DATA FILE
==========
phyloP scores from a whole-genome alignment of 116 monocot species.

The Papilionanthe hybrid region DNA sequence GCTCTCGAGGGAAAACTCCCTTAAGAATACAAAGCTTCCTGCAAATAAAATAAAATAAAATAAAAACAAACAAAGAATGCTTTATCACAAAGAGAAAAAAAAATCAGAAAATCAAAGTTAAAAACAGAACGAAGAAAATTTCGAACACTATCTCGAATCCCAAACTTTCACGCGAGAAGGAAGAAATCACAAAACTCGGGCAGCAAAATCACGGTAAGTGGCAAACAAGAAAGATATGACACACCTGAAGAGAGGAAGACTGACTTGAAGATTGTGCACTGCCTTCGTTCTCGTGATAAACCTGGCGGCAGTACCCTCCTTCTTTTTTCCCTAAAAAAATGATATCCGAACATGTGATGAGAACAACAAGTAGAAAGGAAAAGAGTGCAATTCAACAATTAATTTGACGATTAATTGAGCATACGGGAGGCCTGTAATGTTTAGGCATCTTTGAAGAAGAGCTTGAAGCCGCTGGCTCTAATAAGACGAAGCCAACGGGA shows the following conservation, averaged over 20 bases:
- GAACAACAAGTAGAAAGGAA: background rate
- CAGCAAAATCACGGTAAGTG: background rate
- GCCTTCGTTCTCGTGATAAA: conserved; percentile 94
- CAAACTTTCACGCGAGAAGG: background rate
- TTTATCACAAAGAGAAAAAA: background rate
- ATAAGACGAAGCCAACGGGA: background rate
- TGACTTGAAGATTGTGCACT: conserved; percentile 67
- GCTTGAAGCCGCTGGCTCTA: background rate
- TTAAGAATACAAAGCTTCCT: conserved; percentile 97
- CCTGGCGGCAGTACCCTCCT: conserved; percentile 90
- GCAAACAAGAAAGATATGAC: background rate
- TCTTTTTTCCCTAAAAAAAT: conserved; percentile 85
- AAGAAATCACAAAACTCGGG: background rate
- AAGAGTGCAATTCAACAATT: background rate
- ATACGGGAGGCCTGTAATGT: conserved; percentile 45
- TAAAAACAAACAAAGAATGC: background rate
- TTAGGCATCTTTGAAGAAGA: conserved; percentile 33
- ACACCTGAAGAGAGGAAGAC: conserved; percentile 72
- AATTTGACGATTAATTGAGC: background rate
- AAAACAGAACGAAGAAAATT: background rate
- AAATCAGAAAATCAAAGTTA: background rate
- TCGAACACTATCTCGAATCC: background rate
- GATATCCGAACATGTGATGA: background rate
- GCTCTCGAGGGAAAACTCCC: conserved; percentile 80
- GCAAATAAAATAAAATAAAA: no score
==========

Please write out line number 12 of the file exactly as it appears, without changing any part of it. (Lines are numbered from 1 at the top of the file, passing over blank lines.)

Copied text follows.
- CCTGGCGGCAGTACCCTCCT: conserved; percentile 90